Back in 2014, then Allergan $AGN CEO David Pyott made no secret of the fact that he viewed Valeant’s takeover bid as something worse than the plague. He vehemently fought against the company. And today, his successors agreed to pay what amounted to a fine for speeding past SEC rules as it pursued a private course in wrestling out of Valeant’s grip.
In a statement, the SEC says that Allergan is paying $15 million for not disclosing in 2014 that it was engaged in negotiations on a merger that would have made it harder for Valeant to complete the deal. And after that deal fell through it also failed to open up about a pending deal with Actavis and its CEO Brent Saunders, which completed a buyout that left Valeant on the sidelines.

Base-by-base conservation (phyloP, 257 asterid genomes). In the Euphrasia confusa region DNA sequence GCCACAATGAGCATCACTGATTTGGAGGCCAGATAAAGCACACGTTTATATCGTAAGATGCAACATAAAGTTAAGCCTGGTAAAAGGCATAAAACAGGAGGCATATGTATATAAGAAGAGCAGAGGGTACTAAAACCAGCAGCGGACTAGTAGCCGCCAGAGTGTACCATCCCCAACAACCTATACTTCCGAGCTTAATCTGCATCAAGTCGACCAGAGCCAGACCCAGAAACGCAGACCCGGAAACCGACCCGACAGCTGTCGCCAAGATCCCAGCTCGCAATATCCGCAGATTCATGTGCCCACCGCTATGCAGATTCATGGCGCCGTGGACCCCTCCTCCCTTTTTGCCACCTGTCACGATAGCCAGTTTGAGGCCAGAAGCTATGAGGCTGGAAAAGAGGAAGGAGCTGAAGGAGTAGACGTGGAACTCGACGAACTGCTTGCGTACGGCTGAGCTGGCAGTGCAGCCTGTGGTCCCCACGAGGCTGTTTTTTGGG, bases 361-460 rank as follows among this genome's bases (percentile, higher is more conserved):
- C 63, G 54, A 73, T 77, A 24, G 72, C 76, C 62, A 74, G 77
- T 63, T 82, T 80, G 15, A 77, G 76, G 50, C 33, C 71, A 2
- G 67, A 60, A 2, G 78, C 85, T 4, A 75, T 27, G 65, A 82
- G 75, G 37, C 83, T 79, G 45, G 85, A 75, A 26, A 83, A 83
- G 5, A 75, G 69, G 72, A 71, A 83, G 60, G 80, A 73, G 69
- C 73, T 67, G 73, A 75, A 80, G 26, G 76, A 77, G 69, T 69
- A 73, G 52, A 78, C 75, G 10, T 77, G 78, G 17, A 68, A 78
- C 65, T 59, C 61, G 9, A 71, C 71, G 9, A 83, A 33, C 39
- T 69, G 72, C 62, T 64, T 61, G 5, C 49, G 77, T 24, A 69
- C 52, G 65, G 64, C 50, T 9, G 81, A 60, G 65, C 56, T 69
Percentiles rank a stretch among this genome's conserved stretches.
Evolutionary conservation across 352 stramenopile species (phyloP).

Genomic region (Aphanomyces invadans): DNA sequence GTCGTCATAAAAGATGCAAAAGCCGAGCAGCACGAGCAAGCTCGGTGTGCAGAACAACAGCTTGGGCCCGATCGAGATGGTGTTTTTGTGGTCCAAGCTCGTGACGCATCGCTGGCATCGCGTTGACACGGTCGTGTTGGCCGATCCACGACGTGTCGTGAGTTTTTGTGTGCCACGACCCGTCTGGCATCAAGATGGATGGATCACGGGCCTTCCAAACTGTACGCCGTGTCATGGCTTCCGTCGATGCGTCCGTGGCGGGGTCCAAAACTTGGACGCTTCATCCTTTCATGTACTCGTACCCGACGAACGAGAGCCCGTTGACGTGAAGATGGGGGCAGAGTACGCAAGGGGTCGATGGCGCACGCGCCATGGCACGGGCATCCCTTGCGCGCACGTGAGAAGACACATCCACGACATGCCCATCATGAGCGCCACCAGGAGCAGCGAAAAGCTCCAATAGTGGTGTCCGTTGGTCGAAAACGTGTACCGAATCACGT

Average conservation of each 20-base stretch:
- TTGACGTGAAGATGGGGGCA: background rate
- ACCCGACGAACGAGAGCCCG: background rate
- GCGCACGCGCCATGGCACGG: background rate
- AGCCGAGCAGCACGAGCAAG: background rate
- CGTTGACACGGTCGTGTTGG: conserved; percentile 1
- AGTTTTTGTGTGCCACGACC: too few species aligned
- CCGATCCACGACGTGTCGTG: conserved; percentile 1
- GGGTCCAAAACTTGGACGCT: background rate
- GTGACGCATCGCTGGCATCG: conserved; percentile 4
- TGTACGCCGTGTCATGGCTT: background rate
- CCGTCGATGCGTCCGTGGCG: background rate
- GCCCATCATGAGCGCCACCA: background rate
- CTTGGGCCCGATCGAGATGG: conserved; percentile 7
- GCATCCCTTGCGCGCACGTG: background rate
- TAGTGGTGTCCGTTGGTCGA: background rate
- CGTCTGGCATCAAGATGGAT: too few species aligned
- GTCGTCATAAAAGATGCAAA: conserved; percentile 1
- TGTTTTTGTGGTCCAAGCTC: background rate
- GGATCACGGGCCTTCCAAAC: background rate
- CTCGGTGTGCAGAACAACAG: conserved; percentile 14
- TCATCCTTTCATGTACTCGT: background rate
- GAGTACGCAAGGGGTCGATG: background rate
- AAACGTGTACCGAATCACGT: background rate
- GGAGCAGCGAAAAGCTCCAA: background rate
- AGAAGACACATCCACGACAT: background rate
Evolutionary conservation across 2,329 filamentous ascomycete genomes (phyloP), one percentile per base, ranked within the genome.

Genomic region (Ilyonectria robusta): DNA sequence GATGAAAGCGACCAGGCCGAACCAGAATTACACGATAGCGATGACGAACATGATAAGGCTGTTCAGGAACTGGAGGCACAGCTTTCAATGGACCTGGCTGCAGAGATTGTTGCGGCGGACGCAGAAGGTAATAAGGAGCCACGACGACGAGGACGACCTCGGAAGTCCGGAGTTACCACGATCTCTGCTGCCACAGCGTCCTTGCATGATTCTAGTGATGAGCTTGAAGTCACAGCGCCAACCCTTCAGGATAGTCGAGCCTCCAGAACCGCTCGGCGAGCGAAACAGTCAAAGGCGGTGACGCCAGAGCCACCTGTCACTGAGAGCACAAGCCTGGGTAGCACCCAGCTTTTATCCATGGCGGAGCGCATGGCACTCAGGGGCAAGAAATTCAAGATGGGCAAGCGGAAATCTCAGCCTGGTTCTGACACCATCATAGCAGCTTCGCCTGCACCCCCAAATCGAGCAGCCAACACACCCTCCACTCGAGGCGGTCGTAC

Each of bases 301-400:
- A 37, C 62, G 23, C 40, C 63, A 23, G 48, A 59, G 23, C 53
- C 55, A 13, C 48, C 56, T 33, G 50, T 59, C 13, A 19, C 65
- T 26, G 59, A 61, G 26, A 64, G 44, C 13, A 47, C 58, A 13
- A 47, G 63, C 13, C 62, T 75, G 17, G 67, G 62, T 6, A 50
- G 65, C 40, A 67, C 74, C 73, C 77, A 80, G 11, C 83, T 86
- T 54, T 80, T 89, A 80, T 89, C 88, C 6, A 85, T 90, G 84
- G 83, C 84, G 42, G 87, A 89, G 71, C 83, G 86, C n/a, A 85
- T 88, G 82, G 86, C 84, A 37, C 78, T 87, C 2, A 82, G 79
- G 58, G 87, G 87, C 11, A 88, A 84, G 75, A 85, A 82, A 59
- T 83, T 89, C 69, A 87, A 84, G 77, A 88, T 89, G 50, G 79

That’s all a no-no, says the SEC, and it was made worse by the fact that Valeant execs were told to play by the rules at the time.
It’s unlikely that anyone involved much regrets the sanction and fine. Today Valeant lies in ruins, its market cap a mere shadow if its former self and its business model in ruins. The new Allergan, meanwhile, has been engaged in a whirlwind of new deals as Saunders has led the charge in reining in annual price hikes on drug portfolios.
“Allergan failed to fully and timely disclose information about potential merger transactions it was negotiating behind the scenes in response to the Valeant bid,” said Andrew M. Calamari, Director of the SEC’s New York Regional Office. “As outlined in our order, Allergan was slow to act even after SEC staff reminded the company about its disclosure obligations.”
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